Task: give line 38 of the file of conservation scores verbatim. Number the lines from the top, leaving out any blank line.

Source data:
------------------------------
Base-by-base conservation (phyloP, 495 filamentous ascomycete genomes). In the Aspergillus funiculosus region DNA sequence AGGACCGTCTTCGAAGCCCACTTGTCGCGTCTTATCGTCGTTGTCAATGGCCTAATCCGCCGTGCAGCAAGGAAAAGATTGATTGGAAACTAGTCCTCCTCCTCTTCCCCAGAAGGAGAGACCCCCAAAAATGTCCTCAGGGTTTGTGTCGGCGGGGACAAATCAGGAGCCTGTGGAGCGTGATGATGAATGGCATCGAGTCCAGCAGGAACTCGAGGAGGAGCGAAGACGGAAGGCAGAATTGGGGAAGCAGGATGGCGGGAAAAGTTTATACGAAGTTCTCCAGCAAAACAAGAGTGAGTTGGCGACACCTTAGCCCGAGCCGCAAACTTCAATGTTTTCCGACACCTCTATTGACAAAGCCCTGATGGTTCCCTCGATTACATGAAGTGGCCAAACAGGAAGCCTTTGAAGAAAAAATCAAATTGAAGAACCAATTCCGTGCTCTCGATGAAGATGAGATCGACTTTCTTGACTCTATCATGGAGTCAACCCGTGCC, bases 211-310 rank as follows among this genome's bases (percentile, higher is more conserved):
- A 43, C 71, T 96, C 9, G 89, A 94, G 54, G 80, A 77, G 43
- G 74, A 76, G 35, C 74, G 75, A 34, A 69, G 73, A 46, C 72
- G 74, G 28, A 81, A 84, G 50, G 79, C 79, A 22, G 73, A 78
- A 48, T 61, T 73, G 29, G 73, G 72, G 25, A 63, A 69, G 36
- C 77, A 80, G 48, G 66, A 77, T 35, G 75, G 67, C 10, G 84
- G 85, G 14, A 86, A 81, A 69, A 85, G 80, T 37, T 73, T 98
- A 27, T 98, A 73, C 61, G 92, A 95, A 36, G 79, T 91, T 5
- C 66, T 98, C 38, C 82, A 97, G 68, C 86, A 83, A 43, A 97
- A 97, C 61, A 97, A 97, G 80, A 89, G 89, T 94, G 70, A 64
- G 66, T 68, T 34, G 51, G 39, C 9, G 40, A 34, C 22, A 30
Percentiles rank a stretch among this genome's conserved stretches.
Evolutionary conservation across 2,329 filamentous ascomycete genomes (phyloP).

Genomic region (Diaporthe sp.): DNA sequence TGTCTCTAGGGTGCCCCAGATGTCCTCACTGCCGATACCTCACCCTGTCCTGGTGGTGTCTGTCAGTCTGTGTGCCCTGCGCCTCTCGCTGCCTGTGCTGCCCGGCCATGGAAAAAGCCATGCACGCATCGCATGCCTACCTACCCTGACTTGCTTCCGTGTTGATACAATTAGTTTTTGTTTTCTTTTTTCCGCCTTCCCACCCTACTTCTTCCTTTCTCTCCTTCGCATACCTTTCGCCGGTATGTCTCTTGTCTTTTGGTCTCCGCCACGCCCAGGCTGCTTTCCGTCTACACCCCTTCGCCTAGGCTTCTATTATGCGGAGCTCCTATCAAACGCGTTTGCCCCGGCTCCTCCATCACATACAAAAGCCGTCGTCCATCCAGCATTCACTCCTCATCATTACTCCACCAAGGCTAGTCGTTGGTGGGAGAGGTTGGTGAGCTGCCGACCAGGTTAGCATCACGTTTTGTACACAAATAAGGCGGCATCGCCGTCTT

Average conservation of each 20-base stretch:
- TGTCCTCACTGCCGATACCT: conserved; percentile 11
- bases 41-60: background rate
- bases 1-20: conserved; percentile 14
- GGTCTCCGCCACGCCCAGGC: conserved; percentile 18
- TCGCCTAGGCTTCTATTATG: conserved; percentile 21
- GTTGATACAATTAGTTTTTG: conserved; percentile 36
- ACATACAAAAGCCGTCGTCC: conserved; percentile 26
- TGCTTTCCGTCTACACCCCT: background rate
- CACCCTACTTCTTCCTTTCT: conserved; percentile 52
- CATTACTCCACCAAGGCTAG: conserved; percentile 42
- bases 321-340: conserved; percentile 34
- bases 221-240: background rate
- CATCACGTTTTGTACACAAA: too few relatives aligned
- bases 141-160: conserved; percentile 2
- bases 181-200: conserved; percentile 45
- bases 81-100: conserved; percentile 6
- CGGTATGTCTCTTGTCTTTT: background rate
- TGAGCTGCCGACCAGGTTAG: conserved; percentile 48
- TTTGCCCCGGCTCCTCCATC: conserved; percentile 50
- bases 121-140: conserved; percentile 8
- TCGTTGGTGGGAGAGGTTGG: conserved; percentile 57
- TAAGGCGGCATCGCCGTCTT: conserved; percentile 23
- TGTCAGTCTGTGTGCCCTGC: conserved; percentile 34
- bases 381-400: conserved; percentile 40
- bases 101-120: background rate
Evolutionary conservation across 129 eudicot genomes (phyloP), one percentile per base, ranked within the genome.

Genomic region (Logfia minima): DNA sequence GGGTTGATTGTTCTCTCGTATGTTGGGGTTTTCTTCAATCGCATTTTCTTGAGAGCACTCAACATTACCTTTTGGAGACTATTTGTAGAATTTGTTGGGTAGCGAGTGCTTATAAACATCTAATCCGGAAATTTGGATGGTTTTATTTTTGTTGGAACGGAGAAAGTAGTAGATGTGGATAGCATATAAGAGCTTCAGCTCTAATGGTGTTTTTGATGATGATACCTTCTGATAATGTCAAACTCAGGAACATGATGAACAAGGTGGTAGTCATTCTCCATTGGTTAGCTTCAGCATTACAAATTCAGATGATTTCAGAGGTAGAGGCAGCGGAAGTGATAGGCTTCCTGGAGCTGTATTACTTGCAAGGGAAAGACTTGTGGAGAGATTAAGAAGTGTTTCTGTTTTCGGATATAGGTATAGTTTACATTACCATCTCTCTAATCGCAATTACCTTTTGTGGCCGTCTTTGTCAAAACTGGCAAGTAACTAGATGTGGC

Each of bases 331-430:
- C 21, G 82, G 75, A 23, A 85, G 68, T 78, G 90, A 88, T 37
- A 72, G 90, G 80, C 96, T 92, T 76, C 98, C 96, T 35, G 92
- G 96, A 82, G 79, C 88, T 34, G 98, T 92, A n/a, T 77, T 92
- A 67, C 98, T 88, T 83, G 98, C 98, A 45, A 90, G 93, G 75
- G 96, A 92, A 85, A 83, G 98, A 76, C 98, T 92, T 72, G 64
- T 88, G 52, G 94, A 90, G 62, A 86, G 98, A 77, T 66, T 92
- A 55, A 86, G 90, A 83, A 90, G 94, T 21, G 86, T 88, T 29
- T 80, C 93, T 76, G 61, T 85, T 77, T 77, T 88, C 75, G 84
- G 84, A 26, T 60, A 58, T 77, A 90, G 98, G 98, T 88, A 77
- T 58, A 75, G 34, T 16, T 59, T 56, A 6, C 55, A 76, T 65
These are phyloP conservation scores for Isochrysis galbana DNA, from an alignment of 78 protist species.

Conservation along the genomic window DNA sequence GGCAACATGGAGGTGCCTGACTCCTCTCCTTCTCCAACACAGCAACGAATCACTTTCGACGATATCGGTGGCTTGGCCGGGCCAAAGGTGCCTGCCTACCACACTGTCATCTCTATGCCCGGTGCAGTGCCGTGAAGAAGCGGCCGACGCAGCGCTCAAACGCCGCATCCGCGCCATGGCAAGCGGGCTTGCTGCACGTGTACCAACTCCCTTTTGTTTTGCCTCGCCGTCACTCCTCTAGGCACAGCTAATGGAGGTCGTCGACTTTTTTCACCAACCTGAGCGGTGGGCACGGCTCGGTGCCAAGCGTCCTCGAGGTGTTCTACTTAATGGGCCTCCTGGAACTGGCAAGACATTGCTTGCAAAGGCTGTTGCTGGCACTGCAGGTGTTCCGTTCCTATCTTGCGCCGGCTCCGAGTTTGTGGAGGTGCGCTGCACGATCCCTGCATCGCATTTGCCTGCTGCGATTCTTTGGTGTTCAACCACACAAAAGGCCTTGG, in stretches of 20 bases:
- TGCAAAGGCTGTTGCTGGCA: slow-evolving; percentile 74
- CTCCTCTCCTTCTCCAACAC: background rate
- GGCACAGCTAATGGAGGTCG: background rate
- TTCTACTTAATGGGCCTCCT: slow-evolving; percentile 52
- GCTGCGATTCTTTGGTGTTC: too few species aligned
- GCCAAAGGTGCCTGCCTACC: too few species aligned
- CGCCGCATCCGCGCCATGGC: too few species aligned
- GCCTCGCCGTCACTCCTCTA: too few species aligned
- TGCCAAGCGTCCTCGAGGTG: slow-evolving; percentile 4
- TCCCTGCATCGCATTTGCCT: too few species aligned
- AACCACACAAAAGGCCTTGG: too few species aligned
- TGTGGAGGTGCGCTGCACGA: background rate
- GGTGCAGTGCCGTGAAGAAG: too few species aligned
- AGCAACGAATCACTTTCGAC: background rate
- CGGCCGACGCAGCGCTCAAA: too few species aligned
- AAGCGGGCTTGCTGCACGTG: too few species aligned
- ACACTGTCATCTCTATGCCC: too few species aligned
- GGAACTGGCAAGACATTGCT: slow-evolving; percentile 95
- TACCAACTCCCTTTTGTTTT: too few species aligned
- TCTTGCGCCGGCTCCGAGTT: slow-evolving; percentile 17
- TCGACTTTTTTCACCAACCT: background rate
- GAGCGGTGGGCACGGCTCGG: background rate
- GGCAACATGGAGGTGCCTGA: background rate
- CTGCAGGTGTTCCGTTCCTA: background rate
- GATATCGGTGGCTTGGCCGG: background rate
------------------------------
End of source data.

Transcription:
- TGTCAGTCTGTGTGCCCTGC: conserved; percentile 34